The intendments favor the constitutionality of such enactments, but the courts are repeatedly called upon to determine whether they violate the fundamental rights of those adversely affected.
It is not always enough to say that the injury or detriment suffered by a property owner as a result of the exercise of the police power within a legitimate sphere is damnum absque injuria. (Cf. Larson v. Bush, 29 Cal. App. 2d 43 [83 P.2d 955].) Instances where that was the necessary result of the legislation are numerous. Zoning regulations are familiar examples. As applied to oil well operations an absolute and all-inclusive prohibition against the drilling for oil and gas in a specified district zoned as residential was deemed reasonable and constitutional. (Cromwell-Franklin Oil Co. v. Oklahoma City, 14 F. Supp. 370.) A statute which forbids the drilling of a well within 100 feet of a railroad right of way was upheld as a constitutional exercise of the police power. (Winkler v. Anderson, 104 Kan. 1 [177 P. 521, 3 A.L.R. 268].)
The present legislation, however, is not in that category. It contemplates that oil and gas wells will be drilled on the private property overlying the source of supply, and assumes to regulate the spacing of the wells thereon in the interests of the public safety and the conservation of natural resources. The face of the legislation may appear to be valid, and in so far as it can be complied with and applied without a denial of constitutional rights it will be held to be proper and lawful legislation.  But a statute, innocuous and valid on its face, may become invalid in its application, in which event it is proper for the petitioner to show the facts by which he contends that as to him the law is unreasonable, oppressive and void. (In re Smith, 143 Cal. 368, 370 [77 P. 180].) In that case, at page 371, it was said that when the police power is exerted to regulate a useful business or occupation, the [29 Cal. 2d 778] Legislature is not the exclusive judge as to what is a reasonable and just restraint upon the constitutional right of the citizen to pursue the business or occupation; that it is always a judicial question whether the particular regulation of the right is a valid exercise of the police power, although the authority of the courts to declare a regulation invalid will be exercised with caution and only when it is clear that the law exceeds the limits of legislative power and infringes upon rights guaranteed by the Constitution. (See, also, Dobbins v. Los Angeles, 195 U.S. 223, 237 [25 S. Ct. 18, 49 L. Ed. 169].) In Skalko v. City of Sunnyvale, 14 Cal. 2d 213, 216 [93 P.2d 93], this court recognized that a police regulation, valid when adopted, might become invalid in its operation in particular instances. The same principle was stated in Bandini Petroleum Co. v. Superior Court, 284 U.S. 8, 22 [52 S. Ct. 103, 76 L. Ed. 136], where the Supreme Court upheld a California statute regulating the exercise of the correlative rights of surface owners with respect to a common source of supply of oil and gas as "valid upon its face, that is, considered apart from any attempted application of it in administration which might violate constitutional right. ..."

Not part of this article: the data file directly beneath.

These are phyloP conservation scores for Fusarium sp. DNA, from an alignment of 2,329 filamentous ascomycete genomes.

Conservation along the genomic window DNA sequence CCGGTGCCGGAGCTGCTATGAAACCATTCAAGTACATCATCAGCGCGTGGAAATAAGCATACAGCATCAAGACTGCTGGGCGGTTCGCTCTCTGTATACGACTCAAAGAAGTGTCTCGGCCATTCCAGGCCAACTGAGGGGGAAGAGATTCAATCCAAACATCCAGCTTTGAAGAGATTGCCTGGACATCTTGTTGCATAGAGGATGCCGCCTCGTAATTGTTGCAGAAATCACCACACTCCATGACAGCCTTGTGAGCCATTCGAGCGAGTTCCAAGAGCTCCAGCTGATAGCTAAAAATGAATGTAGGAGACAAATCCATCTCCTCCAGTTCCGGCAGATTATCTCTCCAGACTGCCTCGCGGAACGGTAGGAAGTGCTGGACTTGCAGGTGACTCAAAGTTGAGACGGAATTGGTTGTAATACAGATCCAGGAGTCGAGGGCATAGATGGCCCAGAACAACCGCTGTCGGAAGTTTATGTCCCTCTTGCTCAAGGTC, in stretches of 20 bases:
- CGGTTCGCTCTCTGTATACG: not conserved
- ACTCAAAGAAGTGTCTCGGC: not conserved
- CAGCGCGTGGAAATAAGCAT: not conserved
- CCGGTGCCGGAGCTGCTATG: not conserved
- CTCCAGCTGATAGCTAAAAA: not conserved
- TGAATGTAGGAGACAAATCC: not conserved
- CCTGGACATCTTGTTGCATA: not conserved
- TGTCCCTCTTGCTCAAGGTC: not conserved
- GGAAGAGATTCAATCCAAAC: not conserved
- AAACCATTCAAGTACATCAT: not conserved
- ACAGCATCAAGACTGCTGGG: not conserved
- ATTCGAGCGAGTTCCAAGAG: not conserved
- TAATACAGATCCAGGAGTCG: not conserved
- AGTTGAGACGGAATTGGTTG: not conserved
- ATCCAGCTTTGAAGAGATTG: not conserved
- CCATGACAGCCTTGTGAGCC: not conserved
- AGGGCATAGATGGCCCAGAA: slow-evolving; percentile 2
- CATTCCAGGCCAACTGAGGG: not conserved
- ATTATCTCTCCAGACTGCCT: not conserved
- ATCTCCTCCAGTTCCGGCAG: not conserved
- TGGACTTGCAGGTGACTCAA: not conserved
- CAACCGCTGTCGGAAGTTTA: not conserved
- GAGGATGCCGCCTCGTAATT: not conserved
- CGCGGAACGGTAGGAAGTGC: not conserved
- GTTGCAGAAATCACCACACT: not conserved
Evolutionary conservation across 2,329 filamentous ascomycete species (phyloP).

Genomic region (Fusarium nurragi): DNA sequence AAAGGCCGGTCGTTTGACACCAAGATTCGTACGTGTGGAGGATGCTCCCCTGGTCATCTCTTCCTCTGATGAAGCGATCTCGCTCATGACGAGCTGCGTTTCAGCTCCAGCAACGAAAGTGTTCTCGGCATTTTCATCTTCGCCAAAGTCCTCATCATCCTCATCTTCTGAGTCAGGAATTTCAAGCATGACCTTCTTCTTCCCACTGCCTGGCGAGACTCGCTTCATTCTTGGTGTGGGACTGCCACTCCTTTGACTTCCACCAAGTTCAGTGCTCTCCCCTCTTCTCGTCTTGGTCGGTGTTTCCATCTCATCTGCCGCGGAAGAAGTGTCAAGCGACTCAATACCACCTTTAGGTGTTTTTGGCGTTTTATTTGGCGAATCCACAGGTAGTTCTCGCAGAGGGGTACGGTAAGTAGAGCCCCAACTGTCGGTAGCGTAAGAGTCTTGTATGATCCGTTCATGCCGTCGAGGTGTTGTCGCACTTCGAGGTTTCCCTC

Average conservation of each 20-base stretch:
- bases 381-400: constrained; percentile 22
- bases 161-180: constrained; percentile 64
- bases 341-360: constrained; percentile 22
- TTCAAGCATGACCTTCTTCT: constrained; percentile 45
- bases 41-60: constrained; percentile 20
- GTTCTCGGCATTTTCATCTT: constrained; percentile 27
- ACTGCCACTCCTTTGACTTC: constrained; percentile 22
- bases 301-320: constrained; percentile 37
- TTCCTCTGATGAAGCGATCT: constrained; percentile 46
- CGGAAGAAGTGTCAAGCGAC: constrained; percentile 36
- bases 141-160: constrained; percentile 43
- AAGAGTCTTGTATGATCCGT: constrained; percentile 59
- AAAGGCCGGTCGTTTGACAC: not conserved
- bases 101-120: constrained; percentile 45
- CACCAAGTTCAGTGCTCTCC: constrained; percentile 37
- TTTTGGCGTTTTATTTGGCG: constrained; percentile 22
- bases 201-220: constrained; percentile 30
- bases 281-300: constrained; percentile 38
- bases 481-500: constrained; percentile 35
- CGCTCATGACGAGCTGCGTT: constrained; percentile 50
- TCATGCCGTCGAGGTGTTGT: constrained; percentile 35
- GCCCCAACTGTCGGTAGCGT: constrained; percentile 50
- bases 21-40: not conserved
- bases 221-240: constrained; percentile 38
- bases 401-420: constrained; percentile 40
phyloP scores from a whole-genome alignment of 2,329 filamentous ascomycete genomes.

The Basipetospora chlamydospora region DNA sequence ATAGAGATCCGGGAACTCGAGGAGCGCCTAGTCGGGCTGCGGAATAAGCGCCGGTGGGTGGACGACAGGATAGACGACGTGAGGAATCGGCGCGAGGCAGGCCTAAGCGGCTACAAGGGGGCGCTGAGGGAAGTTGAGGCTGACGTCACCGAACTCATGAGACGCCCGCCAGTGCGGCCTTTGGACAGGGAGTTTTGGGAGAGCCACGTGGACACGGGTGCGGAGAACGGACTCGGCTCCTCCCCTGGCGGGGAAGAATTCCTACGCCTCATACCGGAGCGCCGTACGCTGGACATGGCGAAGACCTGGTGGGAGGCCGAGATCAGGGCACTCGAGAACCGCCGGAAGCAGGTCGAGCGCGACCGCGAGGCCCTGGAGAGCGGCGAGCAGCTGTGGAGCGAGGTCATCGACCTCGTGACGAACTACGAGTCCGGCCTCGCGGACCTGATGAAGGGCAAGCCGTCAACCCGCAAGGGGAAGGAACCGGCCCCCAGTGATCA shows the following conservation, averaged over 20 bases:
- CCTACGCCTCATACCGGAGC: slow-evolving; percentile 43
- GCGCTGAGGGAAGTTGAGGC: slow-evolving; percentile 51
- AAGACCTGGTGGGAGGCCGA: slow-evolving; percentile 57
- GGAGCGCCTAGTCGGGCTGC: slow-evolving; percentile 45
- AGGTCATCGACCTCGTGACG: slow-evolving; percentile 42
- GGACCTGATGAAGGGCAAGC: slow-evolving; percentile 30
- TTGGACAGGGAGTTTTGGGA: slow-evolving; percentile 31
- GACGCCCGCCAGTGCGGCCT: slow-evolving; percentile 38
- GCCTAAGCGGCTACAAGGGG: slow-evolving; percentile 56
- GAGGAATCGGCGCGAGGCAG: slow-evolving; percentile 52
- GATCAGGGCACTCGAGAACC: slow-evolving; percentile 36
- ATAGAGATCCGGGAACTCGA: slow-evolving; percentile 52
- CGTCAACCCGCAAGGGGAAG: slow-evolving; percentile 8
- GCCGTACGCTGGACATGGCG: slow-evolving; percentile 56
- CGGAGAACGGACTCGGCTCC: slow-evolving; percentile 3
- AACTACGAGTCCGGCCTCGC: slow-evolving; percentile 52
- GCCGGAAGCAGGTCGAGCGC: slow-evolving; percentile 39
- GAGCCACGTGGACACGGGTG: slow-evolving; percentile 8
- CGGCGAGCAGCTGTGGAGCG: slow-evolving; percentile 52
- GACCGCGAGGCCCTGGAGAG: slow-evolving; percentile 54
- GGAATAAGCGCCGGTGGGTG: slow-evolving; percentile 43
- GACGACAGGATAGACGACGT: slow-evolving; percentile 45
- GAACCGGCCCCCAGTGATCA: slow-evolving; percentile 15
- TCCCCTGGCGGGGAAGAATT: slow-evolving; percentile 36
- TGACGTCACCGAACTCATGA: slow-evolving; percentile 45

[1b] Here then we are more directly concerned with the contention of the petitioners that in its application to them the statute is discriminatory and therefore unconstitutional. They assert that such discrimination results from the fact that the enforcement of the regulation permits some owners of lands overlying the oil basin to exercise and enjoy their property right to take oil from the field, while the petitioners, who are property owners overlying the same oil supply, are deprived of the use and enjoyment of their coequal right. The mere assertion of the problem suggests the answer.